Charlie’s cousins, all retired from public service jobs and living in their own houses, are doing fine. But those of their children who remained here, and who are now in their thirties and forties, are unemployed, underemployed or without a way to improve their economic situation. Our cousin Agata had to pull her daughter Marianna out of the local elementary school, named after her own late mother, because there were only six kids left in her 2nd grade class, and she was being taught the same stuff as the first graders. Her dad Luigi is down to working 5-6 days per month for a subcontractor of the FIAT factory in nearby Avellino. Almost no young people are left in Santa Paolina. People talk about migrating again, this time to Germany. After talking to the other cousin (also named Agata, distinguished by the adjective “piccola”), who never finished her law degree after getting pregnant with her daughter, I could feel the collective depression the village is in – she halfheartedly assured me she would continue to study after the baby starts going to daycare in September. Towards what future was not apparent….

To this day, people here love America… and dislike the Germans. Cousin Felice, the official town historian, showed us the evidence of the switching of this particular alliance in 1945: the blacked out house number on this old building in Santa Paolina featured the sign of Mussolini’s fascist party. It was quickly painted over during the hours between the retreat of the German troups and the arrival of the Americans. 

Immediately after the end of the war, the family members that had migrated to New York sent care packages to Santa Paolina every few days. In the fifties and later, the expatriate Italians sent money to pay for the floors and the stained glass windows of the church, and for the annual Festa of the Santa Paolina. Ties with the US are strong to this day. New Americans show up several times a year, trying to find their family roots. Felice helps most of them, despite his total lack of English.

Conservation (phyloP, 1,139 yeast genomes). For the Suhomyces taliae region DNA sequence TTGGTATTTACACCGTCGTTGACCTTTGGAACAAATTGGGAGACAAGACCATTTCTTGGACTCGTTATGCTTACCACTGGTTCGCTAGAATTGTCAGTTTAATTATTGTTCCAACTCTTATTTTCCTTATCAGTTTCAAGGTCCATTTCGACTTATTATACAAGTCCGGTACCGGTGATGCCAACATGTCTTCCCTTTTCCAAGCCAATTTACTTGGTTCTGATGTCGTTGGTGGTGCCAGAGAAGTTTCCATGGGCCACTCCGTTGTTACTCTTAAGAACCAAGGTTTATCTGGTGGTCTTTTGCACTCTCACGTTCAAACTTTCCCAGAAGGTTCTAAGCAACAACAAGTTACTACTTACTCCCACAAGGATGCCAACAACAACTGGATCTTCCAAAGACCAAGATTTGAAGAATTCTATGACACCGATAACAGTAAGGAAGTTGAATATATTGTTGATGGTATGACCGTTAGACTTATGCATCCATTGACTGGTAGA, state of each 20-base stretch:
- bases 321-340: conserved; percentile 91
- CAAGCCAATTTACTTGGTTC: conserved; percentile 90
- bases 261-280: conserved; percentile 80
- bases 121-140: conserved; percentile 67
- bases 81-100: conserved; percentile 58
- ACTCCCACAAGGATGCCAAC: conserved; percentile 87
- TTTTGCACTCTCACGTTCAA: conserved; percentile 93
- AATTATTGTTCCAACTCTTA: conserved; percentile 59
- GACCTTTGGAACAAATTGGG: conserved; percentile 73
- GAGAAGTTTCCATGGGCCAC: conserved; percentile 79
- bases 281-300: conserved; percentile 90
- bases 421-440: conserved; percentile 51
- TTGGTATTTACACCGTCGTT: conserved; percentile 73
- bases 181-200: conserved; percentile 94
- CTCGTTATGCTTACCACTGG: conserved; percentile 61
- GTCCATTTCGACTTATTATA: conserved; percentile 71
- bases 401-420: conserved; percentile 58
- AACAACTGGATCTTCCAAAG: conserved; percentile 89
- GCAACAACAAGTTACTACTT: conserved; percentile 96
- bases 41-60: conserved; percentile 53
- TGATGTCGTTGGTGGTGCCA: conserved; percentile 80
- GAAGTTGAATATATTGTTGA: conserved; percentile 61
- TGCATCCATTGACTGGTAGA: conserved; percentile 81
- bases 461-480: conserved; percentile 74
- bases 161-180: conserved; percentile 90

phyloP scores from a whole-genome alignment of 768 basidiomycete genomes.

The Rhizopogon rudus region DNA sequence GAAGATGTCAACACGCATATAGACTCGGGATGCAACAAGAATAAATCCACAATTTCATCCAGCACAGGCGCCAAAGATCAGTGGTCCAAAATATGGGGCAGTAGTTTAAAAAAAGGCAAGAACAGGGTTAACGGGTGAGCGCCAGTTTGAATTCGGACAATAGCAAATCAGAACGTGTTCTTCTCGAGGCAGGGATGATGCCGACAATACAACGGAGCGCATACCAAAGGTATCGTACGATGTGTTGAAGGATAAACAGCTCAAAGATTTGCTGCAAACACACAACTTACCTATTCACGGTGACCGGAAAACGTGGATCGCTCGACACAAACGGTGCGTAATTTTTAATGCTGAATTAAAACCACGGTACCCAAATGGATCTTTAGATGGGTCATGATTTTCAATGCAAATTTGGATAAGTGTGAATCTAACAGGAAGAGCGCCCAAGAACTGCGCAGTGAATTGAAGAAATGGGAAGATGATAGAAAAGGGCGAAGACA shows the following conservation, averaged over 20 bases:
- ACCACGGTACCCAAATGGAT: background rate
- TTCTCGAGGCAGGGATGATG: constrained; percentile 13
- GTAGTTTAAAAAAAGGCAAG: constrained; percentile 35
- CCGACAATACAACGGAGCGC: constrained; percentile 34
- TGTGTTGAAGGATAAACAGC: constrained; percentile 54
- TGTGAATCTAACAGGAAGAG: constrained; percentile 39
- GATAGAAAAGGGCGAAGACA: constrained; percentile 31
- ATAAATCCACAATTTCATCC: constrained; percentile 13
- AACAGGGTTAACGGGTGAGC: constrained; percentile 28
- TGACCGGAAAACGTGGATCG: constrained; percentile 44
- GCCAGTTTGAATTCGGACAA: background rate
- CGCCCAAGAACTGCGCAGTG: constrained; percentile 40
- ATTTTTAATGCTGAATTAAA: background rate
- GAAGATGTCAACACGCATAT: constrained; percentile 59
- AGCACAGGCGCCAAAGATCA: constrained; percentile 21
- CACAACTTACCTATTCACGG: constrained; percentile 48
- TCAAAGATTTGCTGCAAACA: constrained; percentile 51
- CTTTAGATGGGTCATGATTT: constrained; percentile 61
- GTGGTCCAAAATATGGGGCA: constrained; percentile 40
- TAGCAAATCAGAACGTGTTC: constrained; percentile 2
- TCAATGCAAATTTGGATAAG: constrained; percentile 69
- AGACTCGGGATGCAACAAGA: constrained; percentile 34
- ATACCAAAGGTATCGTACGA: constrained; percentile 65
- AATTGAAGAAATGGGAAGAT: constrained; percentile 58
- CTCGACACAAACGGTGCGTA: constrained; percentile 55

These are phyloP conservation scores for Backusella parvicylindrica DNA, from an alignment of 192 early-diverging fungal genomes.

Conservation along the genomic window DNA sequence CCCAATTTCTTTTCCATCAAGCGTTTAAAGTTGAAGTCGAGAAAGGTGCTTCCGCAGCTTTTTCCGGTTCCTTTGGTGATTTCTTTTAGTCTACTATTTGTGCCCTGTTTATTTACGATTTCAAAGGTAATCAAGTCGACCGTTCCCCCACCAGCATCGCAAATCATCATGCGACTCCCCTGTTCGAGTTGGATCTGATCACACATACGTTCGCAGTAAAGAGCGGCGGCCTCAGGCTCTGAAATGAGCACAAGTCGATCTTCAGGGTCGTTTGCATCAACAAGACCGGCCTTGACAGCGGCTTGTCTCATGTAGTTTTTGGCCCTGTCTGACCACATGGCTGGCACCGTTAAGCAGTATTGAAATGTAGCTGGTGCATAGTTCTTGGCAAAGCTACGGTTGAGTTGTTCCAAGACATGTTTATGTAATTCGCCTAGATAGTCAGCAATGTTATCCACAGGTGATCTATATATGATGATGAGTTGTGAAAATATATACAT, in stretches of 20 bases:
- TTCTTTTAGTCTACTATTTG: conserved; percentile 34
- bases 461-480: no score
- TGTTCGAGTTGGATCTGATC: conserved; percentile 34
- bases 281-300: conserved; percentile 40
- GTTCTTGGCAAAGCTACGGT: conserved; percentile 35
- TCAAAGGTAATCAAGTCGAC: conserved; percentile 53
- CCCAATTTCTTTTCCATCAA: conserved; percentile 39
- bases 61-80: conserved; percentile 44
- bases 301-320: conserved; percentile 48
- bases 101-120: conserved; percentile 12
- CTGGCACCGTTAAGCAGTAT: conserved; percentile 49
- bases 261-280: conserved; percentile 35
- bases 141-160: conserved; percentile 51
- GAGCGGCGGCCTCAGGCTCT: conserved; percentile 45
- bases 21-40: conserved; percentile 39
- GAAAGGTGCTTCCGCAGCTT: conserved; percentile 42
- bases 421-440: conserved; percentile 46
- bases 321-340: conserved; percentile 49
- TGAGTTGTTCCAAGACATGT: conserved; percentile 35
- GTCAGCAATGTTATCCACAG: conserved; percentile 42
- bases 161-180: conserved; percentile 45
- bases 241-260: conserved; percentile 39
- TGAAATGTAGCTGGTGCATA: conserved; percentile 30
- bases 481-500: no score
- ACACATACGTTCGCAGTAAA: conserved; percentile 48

One ancient man we talked to in the street, unaware of our German origins, said that Germany had taken over the world with military means in the 1930ies, and was now doing the same with economic means through the EU. It was like his horrible historic memories had come full circle.  Meanwhile the EU helps to pay for the village water drainage system, assuring that the whole place doesn't go downhill with the next rain. That's not as popular as church stuff, I guess. 

Santa Paolina church community getting ready for the procession
 of the Madonnina del Rosario on Easter Monday

Fano: On the way back up north, we decided to check out the “east coast” and stopped in a totally nonfamous town called Fano, just north of Ancona. We checked into a seaside hotel and after an affordable seafood dinner slept to the sound of the Adriatic sea. We spent the morning walking around the historic center of this buzzing, lively town, which combines a seaside port, ancient roman walls, beautiful renaissance architecture, a huge market (apparently on Wednesdays, we were lucky), surprising numbers of inhabitants on bicycles, and tons of cool little stores, cafes and bars. No tourists. Which proves again that traveling anywhere off the beaten path in Italy is so much more rewarding than the Venice-Florence-Rome stress tour.
Bressanone/Brixen: Going back north towards Germany, you have to pass though an Alpine region called Alto Adige or Südtirol, in German. It stretches across Italy and Austria and is bilingual Italian and German. You would think that this eases one back gently into the German world, but it really is quite sudden and feels uncomfortably more German than Germany. This area is very much hidden away in the mountains, conservative, old style, and the southern dialect sounds funny to the kids. Brixen is a pretty historic town of 20,000, still in Italy, surrounded by snow-covered mountains, featuring a huge cathedral, picturesque town square and expensive stores catering to the wealthy mountain climbing and skiing crowd. Tired of driving, we stopped and checked into a little Gasthof where we also had a simple dinner.

Tomorrow night we will be back in Berlin – the capital of the most powerful and wealthy nation in Europe, of the EU bully…..that still can’t figure out how to finish building its airport.

courtesy by Sven Giessen,
found here: